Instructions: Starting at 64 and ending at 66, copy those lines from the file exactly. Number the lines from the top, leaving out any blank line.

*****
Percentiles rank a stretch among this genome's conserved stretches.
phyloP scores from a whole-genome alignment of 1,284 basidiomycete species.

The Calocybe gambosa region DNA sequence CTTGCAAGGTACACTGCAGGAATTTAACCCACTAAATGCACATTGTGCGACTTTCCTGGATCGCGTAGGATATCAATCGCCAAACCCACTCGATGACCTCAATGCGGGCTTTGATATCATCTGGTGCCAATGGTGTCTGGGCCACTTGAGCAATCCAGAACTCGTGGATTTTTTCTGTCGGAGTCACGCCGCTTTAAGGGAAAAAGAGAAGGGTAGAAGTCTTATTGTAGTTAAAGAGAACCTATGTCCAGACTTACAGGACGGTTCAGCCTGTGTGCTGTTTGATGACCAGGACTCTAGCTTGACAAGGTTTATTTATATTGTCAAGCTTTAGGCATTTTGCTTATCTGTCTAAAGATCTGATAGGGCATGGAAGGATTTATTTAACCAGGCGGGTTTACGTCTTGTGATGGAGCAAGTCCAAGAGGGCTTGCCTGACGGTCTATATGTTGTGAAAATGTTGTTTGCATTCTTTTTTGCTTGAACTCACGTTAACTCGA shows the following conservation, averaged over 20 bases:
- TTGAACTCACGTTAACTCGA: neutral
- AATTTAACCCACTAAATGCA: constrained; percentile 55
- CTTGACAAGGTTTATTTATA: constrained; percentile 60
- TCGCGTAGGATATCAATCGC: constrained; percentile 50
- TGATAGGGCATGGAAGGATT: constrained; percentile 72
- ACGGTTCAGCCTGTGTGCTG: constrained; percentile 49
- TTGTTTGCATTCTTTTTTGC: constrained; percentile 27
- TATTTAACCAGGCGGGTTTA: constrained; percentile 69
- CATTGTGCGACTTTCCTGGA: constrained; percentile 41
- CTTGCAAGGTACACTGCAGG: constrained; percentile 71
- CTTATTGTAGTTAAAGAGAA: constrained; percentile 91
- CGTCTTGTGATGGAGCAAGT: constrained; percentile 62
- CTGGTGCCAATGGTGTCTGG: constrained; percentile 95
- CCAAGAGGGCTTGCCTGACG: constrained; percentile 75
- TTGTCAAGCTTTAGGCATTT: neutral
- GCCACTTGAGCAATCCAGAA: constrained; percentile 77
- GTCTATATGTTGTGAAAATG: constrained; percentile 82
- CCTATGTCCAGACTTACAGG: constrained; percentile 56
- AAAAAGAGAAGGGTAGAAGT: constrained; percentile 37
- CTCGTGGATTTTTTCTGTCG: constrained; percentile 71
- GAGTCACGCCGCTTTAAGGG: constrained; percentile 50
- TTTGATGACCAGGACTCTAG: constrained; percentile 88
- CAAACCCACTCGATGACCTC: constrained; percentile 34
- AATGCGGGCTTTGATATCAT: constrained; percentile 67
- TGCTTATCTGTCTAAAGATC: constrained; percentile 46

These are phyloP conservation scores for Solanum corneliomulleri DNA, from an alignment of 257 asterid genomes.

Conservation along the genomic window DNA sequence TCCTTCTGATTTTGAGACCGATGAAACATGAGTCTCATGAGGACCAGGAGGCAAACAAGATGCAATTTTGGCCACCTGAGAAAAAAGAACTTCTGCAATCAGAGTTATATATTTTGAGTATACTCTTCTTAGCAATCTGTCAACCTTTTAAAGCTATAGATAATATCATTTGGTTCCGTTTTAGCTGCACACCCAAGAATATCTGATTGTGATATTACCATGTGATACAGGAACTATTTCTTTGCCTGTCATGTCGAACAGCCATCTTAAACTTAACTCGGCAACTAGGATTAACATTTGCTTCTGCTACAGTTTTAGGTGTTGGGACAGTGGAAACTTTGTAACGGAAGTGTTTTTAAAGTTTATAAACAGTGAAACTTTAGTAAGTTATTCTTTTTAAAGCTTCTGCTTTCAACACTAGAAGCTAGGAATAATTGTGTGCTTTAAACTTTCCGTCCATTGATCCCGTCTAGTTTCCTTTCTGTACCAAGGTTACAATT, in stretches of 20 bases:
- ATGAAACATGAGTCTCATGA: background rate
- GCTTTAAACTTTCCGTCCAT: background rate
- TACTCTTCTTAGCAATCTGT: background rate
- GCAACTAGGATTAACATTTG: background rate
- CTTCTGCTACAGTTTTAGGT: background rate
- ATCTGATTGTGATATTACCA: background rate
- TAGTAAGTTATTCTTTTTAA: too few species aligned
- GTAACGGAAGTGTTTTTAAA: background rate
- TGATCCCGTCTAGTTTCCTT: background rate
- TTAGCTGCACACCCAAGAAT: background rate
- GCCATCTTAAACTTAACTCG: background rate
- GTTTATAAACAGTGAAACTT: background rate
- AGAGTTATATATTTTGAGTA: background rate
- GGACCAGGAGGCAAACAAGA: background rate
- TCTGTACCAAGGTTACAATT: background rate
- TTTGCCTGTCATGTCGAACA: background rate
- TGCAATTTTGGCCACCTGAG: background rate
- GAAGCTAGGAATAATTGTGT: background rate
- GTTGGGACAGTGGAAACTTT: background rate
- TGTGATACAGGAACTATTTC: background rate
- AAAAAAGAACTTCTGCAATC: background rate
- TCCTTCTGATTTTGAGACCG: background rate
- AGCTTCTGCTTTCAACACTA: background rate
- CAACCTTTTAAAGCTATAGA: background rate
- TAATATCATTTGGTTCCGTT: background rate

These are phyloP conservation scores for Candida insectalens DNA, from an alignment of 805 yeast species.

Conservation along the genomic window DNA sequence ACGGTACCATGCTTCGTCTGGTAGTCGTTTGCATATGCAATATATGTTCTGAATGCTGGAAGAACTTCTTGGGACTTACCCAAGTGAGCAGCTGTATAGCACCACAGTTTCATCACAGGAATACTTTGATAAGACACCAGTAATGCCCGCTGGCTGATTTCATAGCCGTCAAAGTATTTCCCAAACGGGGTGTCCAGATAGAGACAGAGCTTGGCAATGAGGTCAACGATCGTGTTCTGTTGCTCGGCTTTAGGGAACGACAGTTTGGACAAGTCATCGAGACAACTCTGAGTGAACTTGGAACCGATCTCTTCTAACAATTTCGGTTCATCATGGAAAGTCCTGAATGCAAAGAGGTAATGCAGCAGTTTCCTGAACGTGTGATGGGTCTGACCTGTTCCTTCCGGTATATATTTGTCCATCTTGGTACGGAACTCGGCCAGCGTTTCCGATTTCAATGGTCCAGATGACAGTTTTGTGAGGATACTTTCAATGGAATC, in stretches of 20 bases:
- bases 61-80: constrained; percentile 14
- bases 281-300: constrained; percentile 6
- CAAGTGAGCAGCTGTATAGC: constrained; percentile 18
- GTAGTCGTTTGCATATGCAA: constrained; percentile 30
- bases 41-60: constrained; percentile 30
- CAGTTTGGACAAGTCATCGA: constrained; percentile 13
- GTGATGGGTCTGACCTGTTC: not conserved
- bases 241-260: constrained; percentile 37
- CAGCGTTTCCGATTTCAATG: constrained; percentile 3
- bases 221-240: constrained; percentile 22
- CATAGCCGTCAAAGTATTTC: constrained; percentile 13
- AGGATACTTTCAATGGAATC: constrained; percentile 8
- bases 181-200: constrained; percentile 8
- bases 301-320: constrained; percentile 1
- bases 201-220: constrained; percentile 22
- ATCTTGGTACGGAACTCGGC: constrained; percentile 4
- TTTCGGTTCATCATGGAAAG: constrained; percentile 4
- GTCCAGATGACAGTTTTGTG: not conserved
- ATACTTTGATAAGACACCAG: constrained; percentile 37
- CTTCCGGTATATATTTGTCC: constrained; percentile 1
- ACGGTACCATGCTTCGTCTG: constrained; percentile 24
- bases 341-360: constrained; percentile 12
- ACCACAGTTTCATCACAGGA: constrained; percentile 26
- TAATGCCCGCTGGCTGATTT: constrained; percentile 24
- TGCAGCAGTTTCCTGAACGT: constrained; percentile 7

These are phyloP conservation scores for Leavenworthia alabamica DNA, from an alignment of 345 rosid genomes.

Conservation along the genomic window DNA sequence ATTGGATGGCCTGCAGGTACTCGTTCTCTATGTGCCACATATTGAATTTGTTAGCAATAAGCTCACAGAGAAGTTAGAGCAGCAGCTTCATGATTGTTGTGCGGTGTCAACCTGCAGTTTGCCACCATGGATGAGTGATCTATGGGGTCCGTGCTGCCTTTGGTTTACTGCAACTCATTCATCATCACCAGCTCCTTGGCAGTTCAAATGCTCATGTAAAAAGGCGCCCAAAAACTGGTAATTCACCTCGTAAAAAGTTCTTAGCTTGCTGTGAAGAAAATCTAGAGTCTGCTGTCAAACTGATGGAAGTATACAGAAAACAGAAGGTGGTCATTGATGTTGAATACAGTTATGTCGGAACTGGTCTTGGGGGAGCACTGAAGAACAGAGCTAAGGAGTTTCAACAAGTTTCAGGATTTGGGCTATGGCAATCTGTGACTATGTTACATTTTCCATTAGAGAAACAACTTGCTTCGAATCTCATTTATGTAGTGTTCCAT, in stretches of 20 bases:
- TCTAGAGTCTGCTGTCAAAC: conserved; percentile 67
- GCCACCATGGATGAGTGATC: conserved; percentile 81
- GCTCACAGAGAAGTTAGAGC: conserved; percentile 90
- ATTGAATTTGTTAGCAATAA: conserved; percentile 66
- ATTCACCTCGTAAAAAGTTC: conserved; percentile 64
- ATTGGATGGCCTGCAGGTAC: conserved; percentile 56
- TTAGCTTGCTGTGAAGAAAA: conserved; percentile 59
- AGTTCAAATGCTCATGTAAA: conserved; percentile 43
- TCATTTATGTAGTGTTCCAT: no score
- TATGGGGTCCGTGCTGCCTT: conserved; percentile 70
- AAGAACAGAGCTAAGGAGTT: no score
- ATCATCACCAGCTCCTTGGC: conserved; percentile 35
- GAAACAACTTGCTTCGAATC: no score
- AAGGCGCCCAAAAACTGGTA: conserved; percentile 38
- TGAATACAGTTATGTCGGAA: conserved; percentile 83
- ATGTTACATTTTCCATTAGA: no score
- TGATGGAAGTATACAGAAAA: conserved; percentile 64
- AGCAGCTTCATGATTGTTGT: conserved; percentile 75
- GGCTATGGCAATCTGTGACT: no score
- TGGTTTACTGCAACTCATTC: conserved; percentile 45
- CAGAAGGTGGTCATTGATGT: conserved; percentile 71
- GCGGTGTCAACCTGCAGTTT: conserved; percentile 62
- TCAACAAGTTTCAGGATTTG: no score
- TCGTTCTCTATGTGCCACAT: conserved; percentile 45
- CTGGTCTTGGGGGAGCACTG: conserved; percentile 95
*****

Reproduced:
- GTGATGGGTCTGACCTGTTC: not conserved
- bases 241-260: constrained; percentile 37
- CAGCGTTTCCGATTTCAATG: constrained; percentile 3